When we come down with the flu in the midst of winter, or something just doesn’t feel right, most of us pick up the phone and make an appointment with our doctor. However, not all of us can afford a doctor, and those living in poverty or a lower social class often have less access to healthcare.

According to The New York Times, the lower a person is on the social ladder, the higher the risk of illnesses like heart disease, diabetes, cancer and other psychiatric disorders. A 2014 study based on income data reported that people in the top 1 percent had life expectancies that were 10 to 15 years longer than those in the bottom 1 percent.

This difference in lifespans could be due to the stressors those in lower social classes face, such as lack of control over life circumstances, increased engagement in drug use and increased exposure to microbes and toxins.

Researchers have known for a while that low social status is associated with a shorter lifespan, but the exact mechanism of this phenomenon has remained unclear because it’s nearly impossible to move human subjects up and down the social ladder and measure their health, which is why they turned toward female rhesus monkeys.

According to Science Magazine, a team of researchers were able to manipulate the pecking order of the monkeys’ hierarchical society to observe the relationship between dominance rank and immune system efficiency.

The team introduced these captive monkeys into new social groups in which they didn’t know any of the other monkeys. The one introduced first became the alpha, the one introduced second became the beta, and so on.

After three months of living in these new social groups, the researchers drew blood samples from the monkeys to collect immune cells and measure gene expression across their entire genomes. They found that more than 1,600 genes in white blood cells (which fight against infection) were affected by social status.

To verify these changes in the genome were important, the researchers simulated a bacterial infection against the collected immune cells to see if they could still fight off the sickness. According to the researchers, the immune cells from lower-ranking monkeys were less effective at fighting the infection.

“There was nothing intrinsic about these females that made them low status versus high status,” leader of the study and postdoctoral researcher at Duke University Noah Snyder-Mackler told The New York Times. “But how we manipulated their status had pervasive effects on their immune system.”

Lower-ranking monkeys were also subject to harassment and abuse by the higher-ranking members of the group, which increased the activity of inflammatory-related genes. Inflammation is a normal way for the body to fight off disease-causing organisms, but it can become a problem for your own cells when inflammation is constant.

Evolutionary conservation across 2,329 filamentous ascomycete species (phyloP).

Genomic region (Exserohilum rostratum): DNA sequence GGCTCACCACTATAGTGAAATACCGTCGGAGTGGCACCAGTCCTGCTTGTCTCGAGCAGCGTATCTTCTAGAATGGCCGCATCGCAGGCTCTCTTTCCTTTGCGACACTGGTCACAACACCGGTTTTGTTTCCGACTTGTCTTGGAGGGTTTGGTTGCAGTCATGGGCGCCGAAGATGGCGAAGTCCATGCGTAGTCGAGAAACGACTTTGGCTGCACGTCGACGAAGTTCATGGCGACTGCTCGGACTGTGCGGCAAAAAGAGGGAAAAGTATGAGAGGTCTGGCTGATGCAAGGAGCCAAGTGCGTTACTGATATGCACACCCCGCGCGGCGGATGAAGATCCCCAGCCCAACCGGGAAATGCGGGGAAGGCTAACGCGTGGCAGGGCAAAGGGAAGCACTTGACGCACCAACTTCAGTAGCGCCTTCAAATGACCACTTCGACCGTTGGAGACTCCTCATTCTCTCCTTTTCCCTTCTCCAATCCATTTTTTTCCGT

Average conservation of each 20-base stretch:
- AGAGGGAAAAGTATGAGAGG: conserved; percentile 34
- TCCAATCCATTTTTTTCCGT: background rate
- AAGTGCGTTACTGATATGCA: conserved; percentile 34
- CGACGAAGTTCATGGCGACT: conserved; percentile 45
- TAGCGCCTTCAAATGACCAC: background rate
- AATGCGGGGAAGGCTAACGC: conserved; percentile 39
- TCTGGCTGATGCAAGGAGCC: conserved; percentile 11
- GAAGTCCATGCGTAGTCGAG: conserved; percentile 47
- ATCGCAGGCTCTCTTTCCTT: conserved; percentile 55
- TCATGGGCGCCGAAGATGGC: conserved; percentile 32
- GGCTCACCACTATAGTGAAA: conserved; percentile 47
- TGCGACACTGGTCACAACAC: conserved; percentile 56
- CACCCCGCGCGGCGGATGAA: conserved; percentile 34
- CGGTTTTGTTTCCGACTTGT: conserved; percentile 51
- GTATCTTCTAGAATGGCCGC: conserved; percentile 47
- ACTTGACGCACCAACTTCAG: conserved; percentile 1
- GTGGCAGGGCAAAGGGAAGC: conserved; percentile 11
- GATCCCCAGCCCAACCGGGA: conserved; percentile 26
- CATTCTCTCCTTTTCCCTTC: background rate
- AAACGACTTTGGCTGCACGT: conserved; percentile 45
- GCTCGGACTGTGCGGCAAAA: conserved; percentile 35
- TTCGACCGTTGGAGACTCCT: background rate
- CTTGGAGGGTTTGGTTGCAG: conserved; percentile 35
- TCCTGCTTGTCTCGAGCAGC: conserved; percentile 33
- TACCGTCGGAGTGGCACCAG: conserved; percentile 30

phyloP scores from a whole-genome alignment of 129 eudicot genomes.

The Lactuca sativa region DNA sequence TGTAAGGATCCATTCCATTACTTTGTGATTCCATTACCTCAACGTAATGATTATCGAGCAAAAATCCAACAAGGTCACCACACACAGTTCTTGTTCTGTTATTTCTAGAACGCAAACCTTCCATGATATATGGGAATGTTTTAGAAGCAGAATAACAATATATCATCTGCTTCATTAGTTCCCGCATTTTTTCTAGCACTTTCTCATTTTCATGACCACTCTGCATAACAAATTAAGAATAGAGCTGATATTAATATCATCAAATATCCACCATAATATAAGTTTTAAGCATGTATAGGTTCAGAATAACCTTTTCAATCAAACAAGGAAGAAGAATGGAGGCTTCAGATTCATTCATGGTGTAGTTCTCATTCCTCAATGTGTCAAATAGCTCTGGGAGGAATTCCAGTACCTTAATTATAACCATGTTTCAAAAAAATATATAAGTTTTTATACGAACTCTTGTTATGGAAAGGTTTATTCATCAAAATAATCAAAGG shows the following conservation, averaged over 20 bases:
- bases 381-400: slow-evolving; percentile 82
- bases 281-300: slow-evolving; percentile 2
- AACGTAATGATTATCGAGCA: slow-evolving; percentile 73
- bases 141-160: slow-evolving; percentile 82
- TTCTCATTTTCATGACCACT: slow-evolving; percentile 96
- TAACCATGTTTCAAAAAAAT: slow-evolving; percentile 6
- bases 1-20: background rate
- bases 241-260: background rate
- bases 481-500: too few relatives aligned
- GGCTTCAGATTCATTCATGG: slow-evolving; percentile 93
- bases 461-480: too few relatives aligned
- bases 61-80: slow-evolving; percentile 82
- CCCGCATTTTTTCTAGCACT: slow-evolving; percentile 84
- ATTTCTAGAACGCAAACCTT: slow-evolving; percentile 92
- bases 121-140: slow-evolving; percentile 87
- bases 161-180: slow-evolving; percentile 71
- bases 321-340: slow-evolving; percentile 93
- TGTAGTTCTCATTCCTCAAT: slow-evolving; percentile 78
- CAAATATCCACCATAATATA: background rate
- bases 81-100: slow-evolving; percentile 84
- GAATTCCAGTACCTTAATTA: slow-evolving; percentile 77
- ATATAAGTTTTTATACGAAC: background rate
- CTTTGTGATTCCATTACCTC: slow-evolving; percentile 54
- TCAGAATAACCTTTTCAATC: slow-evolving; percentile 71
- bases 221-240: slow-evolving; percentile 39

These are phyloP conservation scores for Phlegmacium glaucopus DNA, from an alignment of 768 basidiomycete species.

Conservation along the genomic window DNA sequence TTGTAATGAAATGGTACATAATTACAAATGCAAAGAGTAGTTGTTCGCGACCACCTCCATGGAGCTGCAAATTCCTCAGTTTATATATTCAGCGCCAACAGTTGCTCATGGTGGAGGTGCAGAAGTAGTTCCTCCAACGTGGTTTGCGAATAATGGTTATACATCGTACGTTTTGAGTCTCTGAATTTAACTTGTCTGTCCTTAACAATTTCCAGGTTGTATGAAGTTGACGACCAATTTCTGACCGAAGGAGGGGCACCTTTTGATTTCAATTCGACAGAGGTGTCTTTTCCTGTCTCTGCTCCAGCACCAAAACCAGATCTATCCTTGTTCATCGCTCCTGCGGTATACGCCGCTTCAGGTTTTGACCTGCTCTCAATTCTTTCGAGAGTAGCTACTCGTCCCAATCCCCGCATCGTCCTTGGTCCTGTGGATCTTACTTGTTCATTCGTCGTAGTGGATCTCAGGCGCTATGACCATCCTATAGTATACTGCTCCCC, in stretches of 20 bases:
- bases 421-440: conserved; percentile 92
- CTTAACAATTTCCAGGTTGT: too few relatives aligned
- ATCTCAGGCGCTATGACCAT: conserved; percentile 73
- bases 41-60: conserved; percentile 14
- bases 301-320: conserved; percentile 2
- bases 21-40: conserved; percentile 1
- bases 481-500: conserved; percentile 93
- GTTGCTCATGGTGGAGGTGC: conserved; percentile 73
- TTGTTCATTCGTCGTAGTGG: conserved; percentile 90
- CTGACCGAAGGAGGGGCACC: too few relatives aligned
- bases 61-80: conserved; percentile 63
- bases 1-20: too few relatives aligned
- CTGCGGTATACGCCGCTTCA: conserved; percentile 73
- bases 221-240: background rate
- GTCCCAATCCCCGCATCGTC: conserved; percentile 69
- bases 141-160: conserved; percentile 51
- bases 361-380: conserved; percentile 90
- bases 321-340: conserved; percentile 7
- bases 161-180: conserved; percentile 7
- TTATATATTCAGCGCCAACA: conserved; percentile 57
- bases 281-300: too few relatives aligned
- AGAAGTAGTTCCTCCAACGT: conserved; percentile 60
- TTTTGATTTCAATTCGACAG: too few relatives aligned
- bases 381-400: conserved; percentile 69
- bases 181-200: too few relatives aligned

The researchers also noted that higher-class monkeys were more likely to be groomed and comforted by other animals, and those who were more frequently groomed were less likely to show an inflammatory response.

To determine if switching the established pecking order would reverse the bad health effects, the researchers created new groups and changed their ranks by changing the order in which they’re introduced.

They found that gene expression levels in white blood cells changed within the next three months, and immune cells from previously low-ranking monkeys were now better at fighting off infection.

“I like to think there is a positive societal message,” Snyder-Mackler said. “If you take an individual out of their poor social environment, at least in these adults, you’re able to reverse the effects on their immune cell function.”

Assuming the results of the study would be similar in human subjects, it raises the possibility that vulnerability to certain illnesses might shift if people’s social circumstances are changed. Chronic stress, often accompanying lower social status, is associated with chronic inflammation, which is suspected to increase a person’s risk for heart disease and Alzheimer’s.

According to Steve Cole, a UCLA neuroimmunologist not involved in the study, the findings pose questions about how best to help low-status communities.

“It may not be sufficient just to equalize access to healthcare, or protection from microbes and toxins,” Cole said. “What else do we need to do?”

The results of the study open our eyes to the possibility that inequalities in the system are not only damaging to a person’s character but also their biological health. Those living below the poverty line have limited access to healthcare, and they also may be predisposed to chronic inflammation and a lowered immune response.

These types of findings may not give us all the information we need, but they’re a stepping stone in the right direction, so it’s important to keep paying attention to what’s happening in our scientific communities.